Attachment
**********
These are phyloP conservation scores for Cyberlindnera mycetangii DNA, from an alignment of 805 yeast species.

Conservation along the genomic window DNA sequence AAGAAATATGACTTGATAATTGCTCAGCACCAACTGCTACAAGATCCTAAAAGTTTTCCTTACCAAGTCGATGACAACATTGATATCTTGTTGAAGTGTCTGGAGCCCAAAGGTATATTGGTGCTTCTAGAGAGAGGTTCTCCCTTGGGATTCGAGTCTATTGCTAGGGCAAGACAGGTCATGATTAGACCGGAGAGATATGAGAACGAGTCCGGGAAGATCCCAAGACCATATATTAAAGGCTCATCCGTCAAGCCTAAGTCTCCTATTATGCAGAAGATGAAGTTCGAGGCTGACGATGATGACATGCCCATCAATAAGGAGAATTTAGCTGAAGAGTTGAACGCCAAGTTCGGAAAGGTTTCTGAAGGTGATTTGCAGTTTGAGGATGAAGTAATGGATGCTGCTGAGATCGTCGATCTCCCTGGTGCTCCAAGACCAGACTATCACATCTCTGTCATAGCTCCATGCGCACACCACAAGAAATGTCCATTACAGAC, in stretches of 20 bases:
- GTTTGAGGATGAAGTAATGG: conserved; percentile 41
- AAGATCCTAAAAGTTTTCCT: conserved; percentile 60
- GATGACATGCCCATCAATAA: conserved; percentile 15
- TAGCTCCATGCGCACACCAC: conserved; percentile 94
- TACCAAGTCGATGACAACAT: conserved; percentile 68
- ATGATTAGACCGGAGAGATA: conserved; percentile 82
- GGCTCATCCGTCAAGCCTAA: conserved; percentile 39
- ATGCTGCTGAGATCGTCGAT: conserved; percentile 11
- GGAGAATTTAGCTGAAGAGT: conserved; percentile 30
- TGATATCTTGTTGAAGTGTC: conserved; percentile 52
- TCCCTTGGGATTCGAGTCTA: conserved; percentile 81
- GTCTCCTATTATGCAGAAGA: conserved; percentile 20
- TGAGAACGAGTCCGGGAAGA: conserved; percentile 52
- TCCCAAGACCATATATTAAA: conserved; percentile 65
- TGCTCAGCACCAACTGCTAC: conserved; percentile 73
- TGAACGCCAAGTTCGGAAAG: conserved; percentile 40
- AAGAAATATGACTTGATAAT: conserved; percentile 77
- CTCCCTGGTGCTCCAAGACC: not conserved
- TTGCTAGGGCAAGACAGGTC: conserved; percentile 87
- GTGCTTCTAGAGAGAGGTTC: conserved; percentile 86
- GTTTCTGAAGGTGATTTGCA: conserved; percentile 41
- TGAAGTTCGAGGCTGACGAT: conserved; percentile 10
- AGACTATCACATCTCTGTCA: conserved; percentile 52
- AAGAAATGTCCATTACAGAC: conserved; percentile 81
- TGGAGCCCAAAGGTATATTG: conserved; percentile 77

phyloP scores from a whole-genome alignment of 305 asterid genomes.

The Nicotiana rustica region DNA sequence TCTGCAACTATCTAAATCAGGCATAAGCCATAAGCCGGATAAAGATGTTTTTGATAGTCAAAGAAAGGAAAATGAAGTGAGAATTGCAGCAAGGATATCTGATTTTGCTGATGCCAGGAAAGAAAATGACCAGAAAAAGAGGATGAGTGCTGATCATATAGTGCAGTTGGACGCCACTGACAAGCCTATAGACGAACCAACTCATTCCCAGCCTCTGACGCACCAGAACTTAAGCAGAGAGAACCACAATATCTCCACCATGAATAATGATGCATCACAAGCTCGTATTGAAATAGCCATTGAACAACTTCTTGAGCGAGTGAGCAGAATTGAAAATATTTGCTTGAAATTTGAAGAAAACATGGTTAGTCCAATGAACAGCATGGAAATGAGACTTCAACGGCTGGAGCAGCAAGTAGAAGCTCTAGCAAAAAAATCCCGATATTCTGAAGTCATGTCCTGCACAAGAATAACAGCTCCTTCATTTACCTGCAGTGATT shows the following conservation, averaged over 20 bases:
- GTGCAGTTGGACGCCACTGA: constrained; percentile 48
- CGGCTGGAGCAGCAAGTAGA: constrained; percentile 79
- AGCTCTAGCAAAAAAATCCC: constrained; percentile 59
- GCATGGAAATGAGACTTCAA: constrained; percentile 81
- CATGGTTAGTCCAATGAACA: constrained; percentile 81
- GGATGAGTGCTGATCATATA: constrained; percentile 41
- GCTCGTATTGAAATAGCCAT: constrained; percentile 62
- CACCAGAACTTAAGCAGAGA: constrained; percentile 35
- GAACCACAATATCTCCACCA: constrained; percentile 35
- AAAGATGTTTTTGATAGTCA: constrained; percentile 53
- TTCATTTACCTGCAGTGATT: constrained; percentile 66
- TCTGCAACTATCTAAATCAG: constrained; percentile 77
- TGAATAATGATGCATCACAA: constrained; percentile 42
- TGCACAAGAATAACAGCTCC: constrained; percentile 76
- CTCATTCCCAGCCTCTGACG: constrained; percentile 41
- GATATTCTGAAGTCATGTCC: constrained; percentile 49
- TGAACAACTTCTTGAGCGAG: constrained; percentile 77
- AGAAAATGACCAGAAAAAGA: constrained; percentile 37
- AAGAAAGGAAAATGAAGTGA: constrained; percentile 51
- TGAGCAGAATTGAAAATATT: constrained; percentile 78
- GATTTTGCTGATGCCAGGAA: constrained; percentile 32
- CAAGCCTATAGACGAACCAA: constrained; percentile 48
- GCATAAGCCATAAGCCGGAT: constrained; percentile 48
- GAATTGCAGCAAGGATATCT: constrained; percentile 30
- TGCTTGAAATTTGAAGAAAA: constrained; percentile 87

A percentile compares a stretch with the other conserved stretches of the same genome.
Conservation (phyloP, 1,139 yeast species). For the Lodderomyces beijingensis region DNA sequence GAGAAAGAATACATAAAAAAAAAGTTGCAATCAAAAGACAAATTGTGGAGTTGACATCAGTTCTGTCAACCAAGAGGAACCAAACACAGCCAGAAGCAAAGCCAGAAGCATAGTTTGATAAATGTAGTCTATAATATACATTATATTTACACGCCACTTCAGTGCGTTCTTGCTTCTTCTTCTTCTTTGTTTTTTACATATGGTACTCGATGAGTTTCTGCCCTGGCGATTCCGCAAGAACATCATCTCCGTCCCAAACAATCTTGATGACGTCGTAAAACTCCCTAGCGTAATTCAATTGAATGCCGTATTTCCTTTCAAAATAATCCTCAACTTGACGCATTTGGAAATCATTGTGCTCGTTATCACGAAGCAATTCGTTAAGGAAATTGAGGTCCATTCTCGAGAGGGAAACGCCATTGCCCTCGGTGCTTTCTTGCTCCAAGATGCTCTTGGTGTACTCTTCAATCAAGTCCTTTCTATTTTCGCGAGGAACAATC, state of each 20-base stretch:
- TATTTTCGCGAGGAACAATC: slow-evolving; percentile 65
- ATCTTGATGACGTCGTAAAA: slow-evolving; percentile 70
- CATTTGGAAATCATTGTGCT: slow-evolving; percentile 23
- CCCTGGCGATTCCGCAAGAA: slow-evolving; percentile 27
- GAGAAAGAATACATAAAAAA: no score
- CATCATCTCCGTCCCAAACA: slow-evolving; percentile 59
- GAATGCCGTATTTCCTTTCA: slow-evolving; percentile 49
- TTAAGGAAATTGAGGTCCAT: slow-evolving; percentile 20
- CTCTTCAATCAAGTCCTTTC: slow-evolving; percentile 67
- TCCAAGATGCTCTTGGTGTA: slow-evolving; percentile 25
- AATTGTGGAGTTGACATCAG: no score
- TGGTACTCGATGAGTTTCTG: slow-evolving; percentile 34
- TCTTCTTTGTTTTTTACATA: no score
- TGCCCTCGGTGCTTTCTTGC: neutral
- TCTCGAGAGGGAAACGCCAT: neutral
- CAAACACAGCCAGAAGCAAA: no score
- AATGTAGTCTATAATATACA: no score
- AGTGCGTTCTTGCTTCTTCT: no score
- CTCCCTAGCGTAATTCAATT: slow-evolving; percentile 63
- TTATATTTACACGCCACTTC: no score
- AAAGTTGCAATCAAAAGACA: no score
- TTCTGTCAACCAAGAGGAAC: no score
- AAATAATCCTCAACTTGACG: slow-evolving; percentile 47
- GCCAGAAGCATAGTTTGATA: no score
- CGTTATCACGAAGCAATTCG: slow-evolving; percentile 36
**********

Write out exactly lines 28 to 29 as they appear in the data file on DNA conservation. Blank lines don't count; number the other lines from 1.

phyloP scores from a whole-genome alignment of 305 asterid genomes.

The Nicotiana rustica region DNA sequence TCTGCAACTATCTAAATCAGGCATAAGCCATAAGCCGGATAAAGATGTTTTTGATAGTCAAAGAAAGGAAAATGAAGTGAGAATTGCAGCAAGGATATCTGATTTTGCTGATGCCAGGAAAGAAAATGACCAGAAAAAGAGGATGAGTGCTGATCATATAGTGCAGTTGGACGCCACTGACAAGCCTATAGACGAACCAACTCATTCCCAGCCTCTGACGCACCAGAACTTAAGCAGAGAGAACCACAATATCTCCACCATGAATAATGATGCATCACAAGCTCGTATTGAAATAGCCATTGAACAACTTCTTGAGCGAGTGAGCAGAATTGAAAATATTTGCTTGAAATTTGAAGAAAACATGGTTAGTCCAATGAACAGCATGGAAATGAGACTTCAACGGCTGGAGCAGCAAGTAGAAGCTCTAGCAAAAAAATCCCGATATTCTGAAGTCATGTCCTGCACAAGAATAACAGCTCCTTCATTTACCTGCAGTGATT shows the following conservation, averaged over 20 bases: